Fruits from the Garden

I read voraciously. Yet while I am always looking ahead to the next book I always finish the one I’m on with a hint of regret. It was hard to put the novel I was reading recently back on its shelf as I had grown to like the main protagonist and saying goodbye to her was hard. On the other hand I could not wait to finish the other book I have been reading recently. I read it in the bath, read it on the bus, read it on the exercise bike at the gym. This was not because I disliked it, quite the opposite. I was desperate to absorb it, enjoy its treasures and out it down to reflect on what it all meant. This is a book you may well be reading. It is The Garden of Desires by Emily Dubberley.

In fact it is a book written by every one of those (including me) who responded to the invitation to complete a questionnaire and shared their sexual fantasies. It is not a dry scientific study but a wonderful journey into worlds of sexual imagination I was hardly aware of.

The fantasies are grouped by the various types into which they could be categorised. Clearly some crossed boundaries but some kind of categorisation was needed and the one adopted seems reasonable. It was striking to me how many fantasies, across all categories, involved activities that are usually associated with kink or BDSM. A few hoary myths are nailed along the way too. Fantasy and reality overlap but not all women want to live out all their fantasies and no woman really wants to be raped.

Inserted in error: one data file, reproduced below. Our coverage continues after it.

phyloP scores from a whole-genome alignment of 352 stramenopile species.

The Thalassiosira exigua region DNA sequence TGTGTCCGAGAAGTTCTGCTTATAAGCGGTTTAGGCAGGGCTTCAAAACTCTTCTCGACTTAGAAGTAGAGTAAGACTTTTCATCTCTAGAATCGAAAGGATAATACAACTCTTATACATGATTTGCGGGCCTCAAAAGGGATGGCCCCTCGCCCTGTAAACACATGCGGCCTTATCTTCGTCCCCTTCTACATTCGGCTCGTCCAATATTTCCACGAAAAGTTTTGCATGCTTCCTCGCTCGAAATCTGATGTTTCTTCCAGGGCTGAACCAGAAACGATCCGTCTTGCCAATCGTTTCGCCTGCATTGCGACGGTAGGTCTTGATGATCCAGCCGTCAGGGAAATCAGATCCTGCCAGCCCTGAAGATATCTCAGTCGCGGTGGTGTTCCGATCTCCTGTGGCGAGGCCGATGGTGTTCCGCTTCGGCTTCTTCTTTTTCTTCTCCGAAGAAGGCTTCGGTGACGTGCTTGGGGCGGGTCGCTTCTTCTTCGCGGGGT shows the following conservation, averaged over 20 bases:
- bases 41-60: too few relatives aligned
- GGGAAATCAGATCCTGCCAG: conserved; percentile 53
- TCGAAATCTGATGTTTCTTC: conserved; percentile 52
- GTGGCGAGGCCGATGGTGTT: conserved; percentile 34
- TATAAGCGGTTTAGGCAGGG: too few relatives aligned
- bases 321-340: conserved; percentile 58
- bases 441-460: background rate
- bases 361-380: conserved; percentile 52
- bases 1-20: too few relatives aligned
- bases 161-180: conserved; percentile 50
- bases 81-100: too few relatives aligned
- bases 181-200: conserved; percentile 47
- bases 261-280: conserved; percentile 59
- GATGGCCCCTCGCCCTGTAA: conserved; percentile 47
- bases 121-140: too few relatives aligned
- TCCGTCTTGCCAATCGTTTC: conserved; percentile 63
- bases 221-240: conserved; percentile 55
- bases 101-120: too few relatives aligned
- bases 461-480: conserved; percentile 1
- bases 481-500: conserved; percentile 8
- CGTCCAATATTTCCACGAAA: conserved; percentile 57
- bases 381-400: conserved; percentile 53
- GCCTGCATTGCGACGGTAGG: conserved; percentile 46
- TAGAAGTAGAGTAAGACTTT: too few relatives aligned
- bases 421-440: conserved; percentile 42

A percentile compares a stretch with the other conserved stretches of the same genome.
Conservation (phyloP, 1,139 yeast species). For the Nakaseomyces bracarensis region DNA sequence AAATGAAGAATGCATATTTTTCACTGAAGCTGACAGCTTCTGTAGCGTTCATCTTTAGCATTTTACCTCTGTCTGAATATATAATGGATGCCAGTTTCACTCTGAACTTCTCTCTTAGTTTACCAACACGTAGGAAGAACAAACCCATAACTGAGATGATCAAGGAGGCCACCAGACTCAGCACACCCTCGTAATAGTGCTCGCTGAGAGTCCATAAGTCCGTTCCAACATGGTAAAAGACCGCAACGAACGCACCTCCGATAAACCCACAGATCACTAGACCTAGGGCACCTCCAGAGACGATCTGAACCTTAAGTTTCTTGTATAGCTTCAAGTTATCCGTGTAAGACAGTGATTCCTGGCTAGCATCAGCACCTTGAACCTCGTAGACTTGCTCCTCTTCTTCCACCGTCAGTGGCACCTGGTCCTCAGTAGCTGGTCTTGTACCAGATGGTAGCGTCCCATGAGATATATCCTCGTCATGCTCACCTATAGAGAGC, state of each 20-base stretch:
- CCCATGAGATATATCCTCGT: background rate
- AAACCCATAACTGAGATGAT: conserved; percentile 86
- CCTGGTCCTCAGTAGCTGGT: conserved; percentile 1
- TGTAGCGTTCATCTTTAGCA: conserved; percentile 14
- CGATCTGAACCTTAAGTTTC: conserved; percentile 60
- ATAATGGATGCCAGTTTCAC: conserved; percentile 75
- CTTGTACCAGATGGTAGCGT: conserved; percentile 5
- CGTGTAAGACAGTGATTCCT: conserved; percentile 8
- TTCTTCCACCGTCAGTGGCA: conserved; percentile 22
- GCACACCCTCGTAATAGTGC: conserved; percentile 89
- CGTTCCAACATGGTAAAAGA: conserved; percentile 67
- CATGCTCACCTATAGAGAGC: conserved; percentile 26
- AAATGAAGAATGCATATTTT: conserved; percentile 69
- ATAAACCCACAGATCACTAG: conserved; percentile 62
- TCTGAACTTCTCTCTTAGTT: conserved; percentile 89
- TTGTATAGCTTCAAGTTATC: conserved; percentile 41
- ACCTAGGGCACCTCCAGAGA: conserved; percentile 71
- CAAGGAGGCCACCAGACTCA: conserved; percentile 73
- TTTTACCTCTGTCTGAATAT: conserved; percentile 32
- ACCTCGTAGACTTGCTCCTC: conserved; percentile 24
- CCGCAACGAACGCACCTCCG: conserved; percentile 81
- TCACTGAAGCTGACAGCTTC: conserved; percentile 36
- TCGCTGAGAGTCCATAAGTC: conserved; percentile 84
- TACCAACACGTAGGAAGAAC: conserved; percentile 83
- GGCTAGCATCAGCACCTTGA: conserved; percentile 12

I was amazed at the sheer variety of the fantasies and relieved too, that my fantasies did not seem out of place, and that I was not alone in feeling, or having felt shame. If reading the Garden of Desires has taught me anything it is that I am normal and  have nothing to be ashamed about. That is a very liberating feeling not least because one of the messages of the book is how much women’s sexuality has been constrained by societal norms, conditioning, shaming. It continues to be as we enter a neo-Puritan age where even some feminists are seeking to invoke the power of the state to control women and slut shaming is rife. I was shocked to read about the vile abuse that Emily experienced when the Cliterati website was launched in the not so Victorian era of 2001.

The final chapter is a call to arms to women to fight for their sexual freedom against the puritans. Whether you are straight, bi, lesbian, trans, sub, domme,  sex worker, or whatever, you must be free to express yourself sexually however you want. The only restraint should be the need for consent. The battle for sexual freedom is inherently political and part, but a necessary part, of a wider struggle for freedom and equality. It is a struggle that I rather think it might be fun to fight. .

Men, too, should read this book. Our freedom is also your freedom and in any case women’s sexuality is a store of delights that might be available to you too if you put your patriarchal prejudices aside and ask nicely!

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